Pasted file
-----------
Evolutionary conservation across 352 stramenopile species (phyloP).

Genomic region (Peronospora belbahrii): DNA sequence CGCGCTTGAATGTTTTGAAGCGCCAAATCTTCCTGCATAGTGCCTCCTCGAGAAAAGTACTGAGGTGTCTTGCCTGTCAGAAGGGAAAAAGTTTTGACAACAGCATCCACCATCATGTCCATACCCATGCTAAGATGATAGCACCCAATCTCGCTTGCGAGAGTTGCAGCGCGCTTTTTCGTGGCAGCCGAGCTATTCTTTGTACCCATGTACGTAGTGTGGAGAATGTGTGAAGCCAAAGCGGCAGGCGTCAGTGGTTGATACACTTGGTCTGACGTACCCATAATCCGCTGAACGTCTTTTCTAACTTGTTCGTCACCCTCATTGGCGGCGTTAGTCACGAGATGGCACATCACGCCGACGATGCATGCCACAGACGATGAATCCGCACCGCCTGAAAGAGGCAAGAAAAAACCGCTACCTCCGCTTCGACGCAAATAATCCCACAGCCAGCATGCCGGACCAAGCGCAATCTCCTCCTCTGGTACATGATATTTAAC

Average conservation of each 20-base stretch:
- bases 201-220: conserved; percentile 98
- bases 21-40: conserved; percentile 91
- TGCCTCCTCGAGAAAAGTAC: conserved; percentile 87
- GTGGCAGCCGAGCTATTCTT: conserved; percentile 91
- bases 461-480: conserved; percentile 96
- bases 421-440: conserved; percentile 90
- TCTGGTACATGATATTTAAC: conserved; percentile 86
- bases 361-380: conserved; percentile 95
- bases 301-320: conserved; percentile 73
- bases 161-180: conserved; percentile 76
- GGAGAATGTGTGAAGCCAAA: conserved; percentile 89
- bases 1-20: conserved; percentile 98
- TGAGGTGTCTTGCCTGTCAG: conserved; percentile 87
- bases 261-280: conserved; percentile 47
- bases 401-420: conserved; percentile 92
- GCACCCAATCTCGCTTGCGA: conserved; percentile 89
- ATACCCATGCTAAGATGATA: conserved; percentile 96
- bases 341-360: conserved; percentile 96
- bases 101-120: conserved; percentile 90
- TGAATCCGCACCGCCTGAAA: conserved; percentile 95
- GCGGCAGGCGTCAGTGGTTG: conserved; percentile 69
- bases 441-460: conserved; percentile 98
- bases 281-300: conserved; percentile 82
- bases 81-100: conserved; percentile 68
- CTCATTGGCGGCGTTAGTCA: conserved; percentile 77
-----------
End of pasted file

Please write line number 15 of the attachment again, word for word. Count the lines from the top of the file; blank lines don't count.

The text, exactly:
- bases 1-20: conserved; percentile 98